Tang Contemporary Art is proud to announce the opening of a major retrospective for Tan Ping, entitled Tan Ping: What Is Painting 1984-2021, held in both of the gallery's Beijing spaces at 4 p.m. on 15 May.
Curated by Cui Cancan, the exhibition will showcase more than one hundred drawings, oil paintings, prints, and videos, offering a complete overview of Tan Ping's creative career since 1984, as well as his most recent work from 2021.
Tan Ping: What Is Painting 1984-2021
As one of the leading figures in Chinese abstract art since the 1980s, Tan Ping has provided us with a rich and complex body of examples of how to reshape the grammar, structure, and experimental methods of a medium; in the process, his work has become an important reference in the Chinese contemporary painting scene.
In a painting career spanning nearly 40 years, Tan Ping has witnessed many waves of artistic ideas. In the early 1980s, he engaged with traditional academic realism and naturalism, but after 1984, he moved on to a formal interest in still lifes, landscapes, and figure paintings and the study of Surrealism and Expressionism. In the early 1990s, experiments with blocks of colour, line, black and white, spatial sequences, and other materials appeared in a series of prints and oil paintings that began Tan's visual exploration of abstract art. After 2000, his formal experiments shifted towards a broader range of painted actions, including calligraphy, scrawl, repetition, and layering.
After this point, abstract art was just a vehicle or a tool for Tan Ping. He drew freely from Minimalism, conceptual art, happenings, Fluxus, action painting, and site-specific art to play with the ideas of washing, grafting, and rebirth. From his studies of form, Tan moved toward a study of painting and the mechanisms, conditions, styles, and concepts that produced it. His painting moved from the two-dimensional toward the three-dimensional, toward action, toward the site-specific. He eventually returned to the origin of painting, to the essential and foundational grammar of painting, in an attempt to respond to the medium's simplest yet most difficult question: What is painting?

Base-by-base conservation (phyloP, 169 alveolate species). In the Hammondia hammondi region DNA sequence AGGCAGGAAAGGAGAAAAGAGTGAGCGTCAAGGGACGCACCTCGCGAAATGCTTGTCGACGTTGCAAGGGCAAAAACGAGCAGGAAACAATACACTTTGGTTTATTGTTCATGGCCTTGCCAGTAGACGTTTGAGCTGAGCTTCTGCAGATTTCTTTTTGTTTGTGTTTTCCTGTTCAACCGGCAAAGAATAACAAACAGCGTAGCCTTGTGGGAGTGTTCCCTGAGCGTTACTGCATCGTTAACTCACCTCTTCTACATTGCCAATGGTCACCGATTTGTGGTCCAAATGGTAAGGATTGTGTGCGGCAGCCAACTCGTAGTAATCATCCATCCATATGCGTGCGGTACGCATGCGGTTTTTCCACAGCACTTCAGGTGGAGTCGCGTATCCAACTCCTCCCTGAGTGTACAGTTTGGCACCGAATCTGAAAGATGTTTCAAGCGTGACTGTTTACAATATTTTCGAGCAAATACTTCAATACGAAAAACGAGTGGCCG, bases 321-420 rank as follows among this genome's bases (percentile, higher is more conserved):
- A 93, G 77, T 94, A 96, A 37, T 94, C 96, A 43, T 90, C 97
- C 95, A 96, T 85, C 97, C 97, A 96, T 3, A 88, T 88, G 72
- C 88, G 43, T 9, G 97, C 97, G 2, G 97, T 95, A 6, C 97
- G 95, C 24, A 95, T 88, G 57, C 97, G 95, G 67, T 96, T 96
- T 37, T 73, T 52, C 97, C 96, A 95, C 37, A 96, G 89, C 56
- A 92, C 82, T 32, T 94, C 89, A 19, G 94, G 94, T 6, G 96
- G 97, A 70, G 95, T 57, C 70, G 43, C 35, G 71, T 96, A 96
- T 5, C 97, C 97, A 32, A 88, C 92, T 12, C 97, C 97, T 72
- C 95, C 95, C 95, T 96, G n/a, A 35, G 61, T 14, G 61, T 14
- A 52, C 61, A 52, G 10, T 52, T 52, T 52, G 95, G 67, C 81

Is painting a point, a line, a plane, or a symphony of the three? Is it form or concept, process or result? Is painting the product of rationality, design, and modules, or is it inspired by perception, passion, and spirit? This series of questions informs his philosophy of painting, a set of diverse values and broad visions for painting after realism.
In the post-1980s context of globalised contemporary art and post-modernism, Tan Ping imbued painting with new meaning. Painting is no longer an extension of classicism or realism; it connects post-war contemporary art and different aspects of Eastern and Western culture. He broadens the discussion of abstract art into a form of artistic reflection. He has become more interested in the artistic definition of abstraction than its formal manifestation. Instead of a mode of abstraction that is neither simply realist nor representational, he examines an open, diverse, and heterogenous world of painting that cannot be defined or conceptualised.
Painting is the confluence of time, space, and an individual. Only one person has had these personal, present, and past experiences. However, with conviction and ambition that has lasted nearly 40 years, Tan Ping has created endless experiments that ask, 'What is painting?' and offered that to us as a shared experience.
Press release courtesy Tang Contemporary Art.
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